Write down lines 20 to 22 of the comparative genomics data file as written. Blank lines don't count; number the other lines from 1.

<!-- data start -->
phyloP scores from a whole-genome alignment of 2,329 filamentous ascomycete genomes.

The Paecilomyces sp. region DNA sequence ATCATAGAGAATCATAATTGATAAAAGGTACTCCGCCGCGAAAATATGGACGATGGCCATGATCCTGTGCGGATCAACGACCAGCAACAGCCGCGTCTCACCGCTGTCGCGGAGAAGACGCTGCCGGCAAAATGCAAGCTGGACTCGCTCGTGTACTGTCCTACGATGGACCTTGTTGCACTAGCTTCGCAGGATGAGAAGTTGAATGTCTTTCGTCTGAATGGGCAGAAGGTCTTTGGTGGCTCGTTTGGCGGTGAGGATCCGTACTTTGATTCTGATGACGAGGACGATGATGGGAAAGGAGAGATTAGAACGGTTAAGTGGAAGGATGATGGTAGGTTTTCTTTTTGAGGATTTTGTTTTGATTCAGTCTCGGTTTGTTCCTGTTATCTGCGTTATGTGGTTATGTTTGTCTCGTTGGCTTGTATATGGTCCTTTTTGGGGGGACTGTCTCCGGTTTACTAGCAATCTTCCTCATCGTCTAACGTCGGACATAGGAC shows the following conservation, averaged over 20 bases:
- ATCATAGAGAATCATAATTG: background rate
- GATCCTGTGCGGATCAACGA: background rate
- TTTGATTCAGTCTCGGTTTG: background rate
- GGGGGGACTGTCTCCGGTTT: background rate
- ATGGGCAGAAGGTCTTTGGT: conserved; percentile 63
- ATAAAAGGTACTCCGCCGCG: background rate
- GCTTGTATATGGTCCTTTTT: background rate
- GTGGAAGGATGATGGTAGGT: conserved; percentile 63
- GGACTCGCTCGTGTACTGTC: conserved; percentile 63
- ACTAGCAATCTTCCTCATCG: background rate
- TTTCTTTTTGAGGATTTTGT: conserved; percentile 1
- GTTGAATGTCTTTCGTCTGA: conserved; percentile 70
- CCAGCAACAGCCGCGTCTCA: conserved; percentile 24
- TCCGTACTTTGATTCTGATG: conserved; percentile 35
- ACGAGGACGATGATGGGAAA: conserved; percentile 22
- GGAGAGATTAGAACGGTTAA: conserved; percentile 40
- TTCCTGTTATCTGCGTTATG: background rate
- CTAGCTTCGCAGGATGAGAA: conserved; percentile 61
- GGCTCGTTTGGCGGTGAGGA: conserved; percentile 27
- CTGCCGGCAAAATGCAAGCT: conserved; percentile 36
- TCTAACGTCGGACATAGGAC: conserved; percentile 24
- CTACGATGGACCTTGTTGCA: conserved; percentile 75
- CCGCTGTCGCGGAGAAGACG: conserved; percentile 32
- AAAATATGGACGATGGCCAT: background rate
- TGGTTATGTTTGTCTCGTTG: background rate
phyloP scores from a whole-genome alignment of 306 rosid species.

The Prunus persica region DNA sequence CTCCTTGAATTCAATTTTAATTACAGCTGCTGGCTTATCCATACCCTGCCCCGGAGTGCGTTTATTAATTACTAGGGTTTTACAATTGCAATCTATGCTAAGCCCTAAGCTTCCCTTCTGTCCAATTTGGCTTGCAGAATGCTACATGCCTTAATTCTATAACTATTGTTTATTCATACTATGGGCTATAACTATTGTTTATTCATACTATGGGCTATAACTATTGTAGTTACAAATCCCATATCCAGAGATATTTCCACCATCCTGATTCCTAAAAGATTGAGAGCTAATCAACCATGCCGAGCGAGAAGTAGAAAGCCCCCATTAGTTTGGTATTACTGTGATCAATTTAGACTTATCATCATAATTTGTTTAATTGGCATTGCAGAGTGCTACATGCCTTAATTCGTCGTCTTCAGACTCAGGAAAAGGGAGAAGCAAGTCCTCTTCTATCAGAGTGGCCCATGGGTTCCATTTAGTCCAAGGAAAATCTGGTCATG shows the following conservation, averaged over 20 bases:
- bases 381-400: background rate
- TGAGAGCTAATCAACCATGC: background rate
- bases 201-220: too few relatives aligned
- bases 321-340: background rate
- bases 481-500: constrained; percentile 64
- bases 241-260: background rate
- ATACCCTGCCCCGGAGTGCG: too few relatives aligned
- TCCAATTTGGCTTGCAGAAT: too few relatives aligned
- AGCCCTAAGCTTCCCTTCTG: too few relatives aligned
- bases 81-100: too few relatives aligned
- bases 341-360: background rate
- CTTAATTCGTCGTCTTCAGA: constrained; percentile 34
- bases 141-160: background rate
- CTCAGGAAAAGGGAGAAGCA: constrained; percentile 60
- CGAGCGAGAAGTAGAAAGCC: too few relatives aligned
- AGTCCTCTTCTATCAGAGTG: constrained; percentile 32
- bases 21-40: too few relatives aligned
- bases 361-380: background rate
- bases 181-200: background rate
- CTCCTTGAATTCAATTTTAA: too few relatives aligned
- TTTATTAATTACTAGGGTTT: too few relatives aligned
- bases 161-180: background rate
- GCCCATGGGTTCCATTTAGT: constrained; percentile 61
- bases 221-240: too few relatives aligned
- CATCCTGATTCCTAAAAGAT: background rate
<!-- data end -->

- CTAGCTTCGCAGGATGAGAA: conserved; percentile 61
- GGCTCGTTTGGCGGTGAGGA: conserved; percentile 27
- CTGCCGGCAAAATGCAAGCT: conserved; percentile 36